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Education

+ - Updating "Kernel Projects for Linux" to 2.

Submitted by zastard
zastard (316106) writes "In 2001 Gary Nutt published "Kernel Projects for Linux", a set of 12 exercises composed for the 2.2 kernel. The style, format and content of this book are very suitable for an undergrad OS course. Plus, the relative simplicity of the 2.2 kernel lent itself to understandability by greenish CS students. Unfortunately, if you want to use this book to teach today you have basically two options. Option one is to run some horrifying, old version of linux (like Mandrake 7.2) inside a vm. Option two is to rewrite all the exercises for a newer version of the kernel. Neither of these options seems entirely satisfying. So, my question for you: Is there an equivalent resource to "Kernel Projects for Linux", either in book form or in website form, for the 2.6 kernel?"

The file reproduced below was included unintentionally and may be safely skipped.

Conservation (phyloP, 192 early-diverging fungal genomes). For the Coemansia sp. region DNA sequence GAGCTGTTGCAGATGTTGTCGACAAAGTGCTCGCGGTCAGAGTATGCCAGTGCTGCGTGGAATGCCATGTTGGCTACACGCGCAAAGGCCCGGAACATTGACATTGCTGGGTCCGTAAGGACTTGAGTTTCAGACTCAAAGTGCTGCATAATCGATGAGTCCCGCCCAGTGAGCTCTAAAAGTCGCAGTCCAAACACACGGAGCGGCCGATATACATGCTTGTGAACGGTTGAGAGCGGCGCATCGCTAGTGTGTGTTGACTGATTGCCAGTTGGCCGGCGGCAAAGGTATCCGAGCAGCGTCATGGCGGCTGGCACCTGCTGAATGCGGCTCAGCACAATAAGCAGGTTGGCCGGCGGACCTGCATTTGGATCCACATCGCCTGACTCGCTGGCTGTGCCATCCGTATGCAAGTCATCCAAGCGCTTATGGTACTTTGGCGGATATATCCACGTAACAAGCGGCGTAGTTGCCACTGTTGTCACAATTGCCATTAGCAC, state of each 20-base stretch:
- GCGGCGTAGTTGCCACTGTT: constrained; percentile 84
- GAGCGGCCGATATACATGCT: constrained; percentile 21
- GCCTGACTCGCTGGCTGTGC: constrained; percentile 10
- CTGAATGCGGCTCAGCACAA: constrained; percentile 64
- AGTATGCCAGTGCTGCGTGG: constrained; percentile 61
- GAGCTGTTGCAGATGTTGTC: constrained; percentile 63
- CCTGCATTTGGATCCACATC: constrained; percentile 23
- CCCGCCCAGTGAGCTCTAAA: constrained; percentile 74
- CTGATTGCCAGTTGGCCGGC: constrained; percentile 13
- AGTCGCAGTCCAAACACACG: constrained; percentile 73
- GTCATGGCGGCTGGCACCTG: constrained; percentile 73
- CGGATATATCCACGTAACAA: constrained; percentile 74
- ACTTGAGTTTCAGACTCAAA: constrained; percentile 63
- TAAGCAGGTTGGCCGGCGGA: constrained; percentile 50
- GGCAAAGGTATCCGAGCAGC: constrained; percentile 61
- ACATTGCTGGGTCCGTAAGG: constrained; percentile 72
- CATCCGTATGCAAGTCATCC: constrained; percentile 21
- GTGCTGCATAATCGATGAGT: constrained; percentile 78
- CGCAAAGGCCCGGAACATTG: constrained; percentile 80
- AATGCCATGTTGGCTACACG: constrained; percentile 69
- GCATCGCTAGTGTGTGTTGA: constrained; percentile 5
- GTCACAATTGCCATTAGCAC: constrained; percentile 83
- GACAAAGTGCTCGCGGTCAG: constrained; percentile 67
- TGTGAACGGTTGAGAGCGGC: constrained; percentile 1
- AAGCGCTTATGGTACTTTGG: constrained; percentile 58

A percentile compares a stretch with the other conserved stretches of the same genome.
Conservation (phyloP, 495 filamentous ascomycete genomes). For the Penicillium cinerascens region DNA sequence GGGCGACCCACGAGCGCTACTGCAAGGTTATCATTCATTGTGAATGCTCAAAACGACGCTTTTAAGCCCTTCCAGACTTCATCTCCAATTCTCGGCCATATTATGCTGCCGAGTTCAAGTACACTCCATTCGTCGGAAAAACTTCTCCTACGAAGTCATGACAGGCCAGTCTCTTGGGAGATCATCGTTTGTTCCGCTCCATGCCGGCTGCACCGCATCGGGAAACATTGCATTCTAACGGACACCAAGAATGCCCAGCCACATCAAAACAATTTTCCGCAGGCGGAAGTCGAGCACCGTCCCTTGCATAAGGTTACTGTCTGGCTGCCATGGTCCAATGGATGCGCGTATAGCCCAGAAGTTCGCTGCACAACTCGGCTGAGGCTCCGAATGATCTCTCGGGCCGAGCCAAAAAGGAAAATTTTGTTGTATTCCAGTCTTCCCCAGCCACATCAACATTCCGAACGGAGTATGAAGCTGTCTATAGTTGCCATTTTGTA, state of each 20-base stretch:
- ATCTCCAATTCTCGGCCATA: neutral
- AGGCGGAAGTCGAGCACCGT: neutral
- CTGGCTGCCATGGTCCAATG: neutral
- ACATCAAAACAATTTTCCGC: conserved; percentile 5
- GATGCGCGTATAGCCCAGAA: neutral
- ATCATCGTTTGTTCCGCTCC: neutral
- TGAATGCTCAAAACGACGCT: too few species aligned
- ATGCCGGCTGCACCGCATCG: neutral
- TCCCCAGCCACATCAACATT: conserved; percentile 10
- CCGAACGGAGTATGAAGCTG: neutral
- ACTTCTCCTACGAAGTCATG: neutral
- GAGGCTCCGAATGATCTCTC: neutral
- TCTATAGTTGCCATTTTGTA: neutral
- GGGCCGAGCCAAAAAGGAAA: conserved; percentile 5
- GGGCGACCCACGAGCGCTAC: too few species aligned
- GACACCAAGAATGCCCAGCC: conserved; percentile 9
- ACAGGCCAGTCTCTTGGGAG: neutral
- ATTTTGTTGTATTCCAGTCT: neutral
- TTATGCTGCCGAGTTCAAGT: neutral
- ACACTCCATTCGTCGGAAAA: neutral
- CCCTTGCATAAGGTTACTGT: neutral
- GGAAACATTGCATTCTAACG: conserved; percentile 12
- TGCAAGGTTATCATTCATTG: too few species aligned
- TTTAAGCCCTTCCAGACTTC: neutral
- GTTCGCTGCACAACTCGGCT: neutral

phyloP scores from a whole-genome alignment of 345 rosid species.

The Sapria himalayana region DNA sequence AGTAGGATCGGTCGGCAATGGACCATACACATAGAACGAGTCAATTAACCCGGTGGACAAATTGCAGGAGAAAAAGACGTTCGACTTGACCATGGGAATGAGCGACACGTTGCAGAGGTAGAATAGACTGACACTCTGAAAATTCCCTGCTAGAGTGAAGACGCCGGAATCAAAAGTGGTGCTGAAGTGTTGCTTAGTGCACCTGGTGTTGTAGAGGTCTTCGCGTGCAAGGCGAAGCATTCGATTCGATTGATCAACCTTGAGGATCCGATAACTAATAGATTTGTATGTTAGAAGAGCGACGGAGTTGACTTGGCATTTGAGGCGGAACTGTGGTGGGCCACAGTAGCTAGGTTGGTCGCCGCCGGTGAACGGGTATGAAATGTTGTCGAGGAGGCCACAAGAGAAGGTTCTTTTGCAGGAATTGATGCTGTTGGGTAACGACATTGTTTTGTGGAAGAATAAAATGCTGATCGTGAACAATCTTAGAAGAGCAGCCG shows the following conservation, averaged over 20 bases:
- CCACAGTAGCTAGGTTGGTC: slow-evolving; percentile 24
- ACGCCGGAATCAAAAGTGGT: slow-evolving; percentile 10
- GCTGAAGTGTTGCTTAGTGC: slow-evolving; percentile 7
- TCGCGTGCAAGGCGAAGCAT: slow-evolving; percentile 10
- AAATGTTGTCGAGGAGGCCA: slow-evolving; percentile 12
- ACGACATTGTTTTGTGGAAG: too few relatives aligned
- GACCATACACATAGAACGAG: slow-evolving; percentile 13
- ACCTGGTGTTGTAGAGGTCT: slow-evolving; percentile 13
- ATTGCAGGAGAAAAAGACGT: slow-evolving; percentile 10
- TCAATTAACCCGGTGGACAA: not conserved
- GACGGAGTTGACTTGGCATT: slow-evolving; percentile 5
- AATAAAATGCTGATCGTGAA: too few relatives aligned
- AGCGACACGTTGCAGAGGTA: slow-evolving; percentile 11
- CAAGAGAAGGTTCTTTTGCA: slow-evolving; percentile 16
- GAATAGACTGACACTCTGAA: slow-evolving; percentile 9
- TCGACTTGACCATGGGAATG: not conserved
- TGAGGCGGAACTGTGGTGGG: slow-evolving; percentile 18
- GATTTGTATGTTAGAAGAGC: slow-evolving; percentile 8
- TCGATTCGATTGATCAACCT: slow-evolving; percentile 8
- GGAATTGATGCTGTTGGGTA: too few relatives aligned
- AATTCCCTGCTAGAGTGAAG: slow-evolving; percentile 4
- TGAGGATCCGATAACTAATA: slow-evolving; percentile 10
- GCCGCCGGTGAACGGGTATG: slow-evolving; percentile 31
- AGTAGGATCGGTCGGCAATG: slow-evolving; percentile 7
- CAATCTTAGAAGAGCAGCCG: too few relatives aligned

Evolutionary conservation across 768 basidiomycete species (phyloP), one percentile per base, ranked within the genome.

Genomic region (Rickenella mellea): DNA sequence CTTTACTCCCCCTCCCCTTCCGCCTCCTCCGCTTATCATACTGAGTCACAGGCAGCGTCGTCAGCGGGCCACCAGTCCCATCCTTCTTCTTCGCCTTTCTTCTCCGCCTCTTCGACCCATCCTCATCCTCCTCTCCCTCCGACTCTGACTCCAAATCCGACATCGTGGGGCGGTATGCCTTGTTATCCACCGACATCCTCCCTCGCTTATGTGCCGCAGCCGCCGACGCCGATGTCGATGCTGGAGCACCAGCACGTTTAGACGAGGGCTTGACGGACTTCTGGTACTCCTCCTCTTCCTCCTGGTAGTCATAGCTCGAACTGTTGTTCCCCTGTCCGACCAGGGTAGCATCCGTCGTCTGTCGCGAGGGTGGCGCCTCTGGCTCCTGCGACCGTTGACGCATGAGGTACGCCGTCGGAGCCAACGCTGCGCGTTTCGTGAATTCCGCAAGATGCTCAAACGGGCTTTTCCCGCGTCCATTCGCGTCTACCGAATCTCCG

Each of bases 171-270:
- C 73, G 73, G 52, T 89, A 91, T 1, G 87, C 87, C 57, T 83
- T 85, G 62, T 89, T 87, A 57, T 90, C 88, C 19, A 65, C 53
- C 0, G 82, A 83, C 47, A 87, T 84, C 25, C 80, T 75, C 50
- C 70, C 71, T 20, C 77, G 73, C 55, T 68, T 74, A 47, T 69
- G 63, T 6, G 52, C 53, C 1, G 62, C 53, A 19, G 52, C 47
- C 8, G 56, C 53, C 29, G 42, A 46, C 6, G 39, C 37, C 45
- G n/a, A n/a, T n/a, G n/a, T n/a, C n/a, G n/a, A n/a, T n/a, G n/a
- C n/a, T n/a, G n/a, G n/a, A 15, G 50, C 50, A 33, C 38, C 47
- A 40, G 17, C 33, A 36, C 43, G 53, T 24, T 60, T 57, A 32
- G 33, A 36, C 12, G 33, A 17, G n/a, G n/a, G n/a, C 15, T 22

Power

+ - Seven steps to a green data center

Submitted by jcatcw
jcatcw (1000875) writes "Computerworld's Rob Mitchell has advice about saving money by saving enery. First, consolidate — removing physical servers can save up to $1,200 in energy costs per server per year. Use of power management features and turning off unused servers can cut energy requirements by about 20%. Go with high-efficiency power supplies. Break down internal business barriers, especially between IT and facilities — a watt saved in data center power consumption saves at least a watt in cooling. Forty-one percent of Computerworld readers say they don't know how much energy their data centers use — either because it's not metered separately from the rest of the facility or because it's not part of the IT budget. But greening is about more than just energy. A Fannie Mae facility received points toward LEED certification for being located within a half-mile of public transportation, and by providing bicycle storage areas, changing rooms, preferred carpool parking and refueling stations for alternative fuel vehicles."

Those who do not understand Unix are condemned to reinvent it, poorly. - Henry Spencer, University of Toronto Unix hack

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